=”robots” content=”noindex”> =”robots” content=”nofollow”> the peachie speechie: Eliciting /k/ and /g/

Wednesday, August 28, 2013

Eliciting /k/ and /g/

When it comes to eliciting sounds that a child is not stimulable for, /k/ and /g/ can be tricky because they are hard to see. That said, I have had pretty good luck so far using the following techniques:

- Have the child cough 
- Have the child gargle water
- Using a mirror to increase awareness of tongue placement
- Have the child lay on their back 

By the way, if you are an SLP and you don't have Wayne Secord's Eliciting Sounds book then you might want to ask your school system to buy it for you. It is the one book from grad school that I still refer to and keep with me in my speech room. 

If the above mentioned techniques don't work, I usually pull out a tongue depressor or a lollipop. 

I know that Dum Dums are popular with a lot of SLPs because they are small and can easily fit in little mouths. They come in so many flavors that they are sure to appeal to most children and they are relatively inexpensive. They work well for eliciting /k, g/  and I love using them but the ingredient list is just awful! So, I thought I would give the Trader Joes Organic Pops a try. They are a bit bigger than Dum Dums and honestly I don't love the shape because they are sort of wide so I might end up going back to the Dum Dums. For now, I have these:

The tongue depressor is skinny enough to get behind the teeth and works better than the organic lollipops. You can see in this picture how I am able to get better tongue elevation in the back with the depressor vs. the organic pop. 

 I usually set up the therapy mirror on the table and after a few trials of me holding the tongue depressor/lollipop, I have the student try to hold it themselves while saying /k/ in isolation or syllables. I made some blank lollipop cards (part of my Sweet Speech for /k/ and /g/ FREEBIE) and I give them a card for every correct production as a reinforcer. Sometimes I put a stack of them in the middle and for every correct production they get a card and for every incorrect production I get one. At the end, we count them up together (easy way to take data!). I also made some initial /k/ and /g/ word cards that I use and send home for homework.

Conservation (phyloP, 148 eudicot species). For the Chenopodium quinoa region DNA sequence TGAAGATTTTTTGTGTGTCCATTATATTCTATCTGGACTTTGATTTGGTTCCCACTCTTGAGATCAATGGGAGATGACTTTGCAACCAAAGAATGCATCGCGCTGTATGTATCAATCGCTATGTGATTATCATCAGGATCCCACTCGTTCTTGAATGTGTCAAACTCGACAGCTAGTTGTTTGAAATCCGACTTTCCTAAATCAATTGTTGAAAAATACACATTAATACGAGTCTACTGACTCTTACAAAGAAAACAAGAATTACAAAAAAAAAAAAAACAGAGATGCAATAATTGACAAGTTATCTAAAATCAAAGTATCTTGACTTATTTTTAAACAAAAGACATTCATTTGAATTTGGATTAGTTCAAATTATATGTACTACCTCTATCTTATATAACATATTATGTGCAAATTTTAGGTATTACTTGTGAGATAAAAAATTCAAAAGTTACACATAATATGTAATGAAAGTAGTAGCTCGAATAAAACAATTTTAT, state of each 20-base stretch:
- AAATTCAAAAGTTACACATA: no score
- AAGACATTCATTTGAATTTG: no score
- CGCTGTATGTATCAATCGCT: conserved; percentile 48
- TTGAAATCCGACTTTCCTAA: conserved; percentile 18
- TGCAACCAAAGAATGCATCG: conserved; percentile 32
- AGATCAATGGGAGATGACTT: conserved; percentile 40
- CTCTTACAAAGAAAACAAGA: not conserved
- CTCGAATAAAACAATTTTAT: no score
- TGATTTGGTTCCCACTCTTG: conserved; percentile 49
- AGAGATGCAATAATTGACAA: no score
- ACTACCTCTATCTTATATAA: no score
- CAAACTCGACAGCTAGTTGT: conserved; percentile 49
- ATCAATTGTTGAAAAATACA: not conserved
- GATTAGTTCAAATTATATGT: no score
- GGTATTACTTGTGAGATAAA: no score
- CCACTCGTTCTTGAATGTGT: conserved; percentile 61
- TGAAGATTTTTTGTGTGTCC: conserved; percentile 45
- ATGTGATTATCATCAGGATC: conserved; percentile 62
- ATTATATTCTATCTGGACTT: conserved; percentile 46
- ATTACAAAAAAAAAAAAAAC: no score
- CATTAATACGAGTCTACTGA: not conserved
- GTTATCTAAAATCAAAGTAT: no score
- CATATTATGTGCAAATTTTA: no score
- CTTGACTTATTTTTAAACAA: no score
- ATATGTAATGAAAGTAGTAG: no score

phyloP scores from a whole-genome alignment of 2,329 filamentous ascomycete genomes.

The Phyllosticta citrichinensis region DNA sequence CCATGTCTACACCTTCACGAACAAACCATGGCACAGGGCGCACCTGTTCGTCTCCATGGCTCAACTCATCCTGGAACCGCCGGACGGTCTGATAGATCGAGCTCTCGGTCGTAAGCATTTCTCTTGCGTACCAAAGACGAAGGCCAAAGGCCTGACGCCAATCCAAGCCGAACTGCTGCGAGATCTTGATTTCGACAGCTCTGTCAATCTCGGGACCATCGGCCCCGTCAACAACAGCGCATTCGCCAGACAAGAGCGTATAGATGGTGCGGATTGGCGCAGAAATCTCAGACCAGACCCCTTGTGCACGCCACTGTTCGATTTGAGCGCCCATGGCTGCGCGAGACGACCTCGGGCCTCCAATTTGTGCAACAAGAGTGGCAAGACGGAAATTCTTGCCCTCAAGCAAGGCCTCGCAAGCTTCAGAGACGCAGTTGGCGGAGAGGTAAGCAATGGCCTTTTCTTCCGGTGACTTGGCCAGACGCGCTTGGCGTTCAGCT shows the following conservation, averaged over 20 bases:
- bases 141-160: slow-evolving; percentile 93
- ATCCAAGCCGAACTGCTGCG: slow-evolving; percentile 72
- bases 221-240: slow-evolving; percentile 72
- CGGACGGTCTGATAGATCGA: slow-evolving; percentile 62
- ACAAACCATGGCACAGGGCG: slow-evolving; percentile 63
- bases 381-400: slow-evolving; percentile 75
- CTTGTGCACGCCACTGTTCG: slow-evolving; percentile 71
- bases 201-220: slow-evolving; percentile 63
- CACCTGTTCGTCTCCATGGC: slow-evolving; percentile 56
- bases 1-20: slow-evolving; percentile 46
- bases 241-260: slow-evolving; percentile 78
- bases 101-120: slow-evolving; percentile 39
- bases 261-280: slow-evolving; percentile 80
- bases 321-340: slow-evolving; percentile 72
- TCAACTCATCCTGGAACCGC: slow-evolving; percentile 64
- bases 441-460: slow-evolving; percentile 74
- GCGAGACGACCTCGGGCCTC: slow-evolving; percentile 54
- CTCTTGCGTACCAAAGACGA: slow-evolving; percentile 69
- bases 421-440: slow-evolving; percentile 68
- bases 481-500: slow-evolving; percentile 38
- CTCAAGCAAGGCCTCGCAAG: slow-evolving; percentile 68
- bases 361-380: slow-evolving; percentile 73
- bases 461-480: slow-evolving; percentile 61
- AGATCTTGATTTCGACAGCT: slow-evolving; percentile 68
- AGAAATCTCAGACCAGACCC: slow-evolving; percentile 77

Another method I have been using for eliciting /k/ and /g/ is the cereal trick. I got the idea from Sara Rosenfeld-Johnson. This book of hers has a little drawing and explanation in it that I show the kids as I introduce the trick. 

Have the student put a Cheerio (or organic version of Cheerios at Whole Foods/Trader Joes!) inside the bottom of the lower front teeth with the tip of their tongue resting in the hole of the Cheerio. Instruct them to open their mouth slightly (while keeping their tongue and Cheerio in place!) and say the /k/ sound. If they say /t/ instead of /k/, then they will drop the Cheerio! It was hard to capture a picture of this but it seems to be pretty effective for teaching tongue placement.

I am interested to hear what works best for other SLPs when it comes to eliciting /k/ and /g/! Also, if anyone finds organic lollipops that have the awesome Dum Dum shape - let me know!!


  1. I am working with a 10 year old who has trouble with /k/ and /g/. It's kind of unusual though. He inconsistently produces /t/ for /k/ and /d/ for /g/, and when he does produce /k/ and /g/, he seems to have too much retraction and bunches his tongue in the back of his mouth and it comes out very glottal sounding. Hard to explain, but it sounds more like releasing air/sound as opposed to a good clear /k/ or /g/. This is all in isolation. We've been working on oral awareness and looking at the Speech Tutor app by Pocket SLP, but I'm at a loss as to what to do next. I've worked with other kids who needed a tongue depressor and shortly after fixed their /k/ and /g/, but I've never had or even heard of a kid doing this. Any tips or advice? Thanks -Mark

  2. Does this work best for a certain age? I have a 6 year old who does /t/ and /d/ for /k/ and /g/ and have had no success in the past. Is he too young to have enough awareness?